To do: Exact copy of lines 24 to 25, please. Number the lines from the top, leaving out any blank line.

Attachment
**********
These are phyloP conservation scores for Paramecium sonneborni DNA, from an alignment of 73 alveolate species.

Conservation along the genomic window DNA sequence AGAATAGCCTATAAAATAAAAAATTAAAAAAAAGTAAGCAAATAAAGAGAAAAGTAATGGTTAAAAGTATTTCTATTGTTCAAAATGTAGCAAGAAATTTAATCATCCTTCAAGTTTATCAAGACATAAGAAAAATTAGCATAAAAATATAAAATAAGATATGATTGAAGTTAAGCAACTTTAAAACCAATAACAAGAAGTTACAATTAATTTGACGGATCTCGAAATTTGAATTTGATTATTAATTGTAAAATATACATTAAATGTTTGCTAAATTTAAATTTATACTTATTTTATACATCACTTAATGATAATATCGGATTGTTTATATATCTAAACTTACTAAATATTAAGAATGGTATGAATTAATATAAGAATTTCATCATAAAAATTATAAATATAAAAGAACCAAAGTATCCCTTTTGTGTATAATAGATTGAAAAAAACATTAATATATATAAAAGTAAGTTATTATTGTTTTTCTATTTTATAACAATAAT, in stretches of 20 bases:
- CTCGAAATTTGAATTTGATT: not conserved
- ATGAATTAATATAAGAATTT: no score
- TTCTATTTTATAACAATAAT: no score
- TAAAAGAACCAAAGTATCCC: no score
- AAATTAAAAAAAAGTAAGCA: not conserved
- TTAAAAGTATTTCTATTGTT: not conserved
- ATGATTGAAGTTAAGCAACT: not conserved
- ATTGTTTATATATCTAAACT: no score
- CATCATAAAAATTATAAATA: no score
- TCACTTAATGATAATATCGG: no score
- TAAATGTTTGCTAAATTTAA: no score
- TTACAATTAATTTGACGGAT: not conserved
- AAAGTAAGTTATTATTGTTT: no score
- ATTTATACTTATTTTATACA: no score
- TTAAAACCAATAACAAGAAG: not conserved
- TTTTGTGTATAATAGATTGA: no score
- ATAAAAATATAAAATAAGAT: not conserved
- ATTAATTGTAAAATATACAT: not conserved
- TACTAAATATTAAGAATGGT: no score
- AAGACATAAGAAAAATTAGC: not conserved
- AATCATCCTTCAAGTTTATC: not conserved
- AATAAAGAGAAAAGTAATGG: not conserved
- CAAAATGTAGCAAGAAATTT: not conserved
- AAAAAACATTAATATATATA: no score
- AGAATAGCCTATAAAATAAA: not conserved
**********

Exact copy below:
- AATAAAGAGAAAAGTAATGG: not conserved
- CAAAATGTAGCAAGAAATTT: not conserved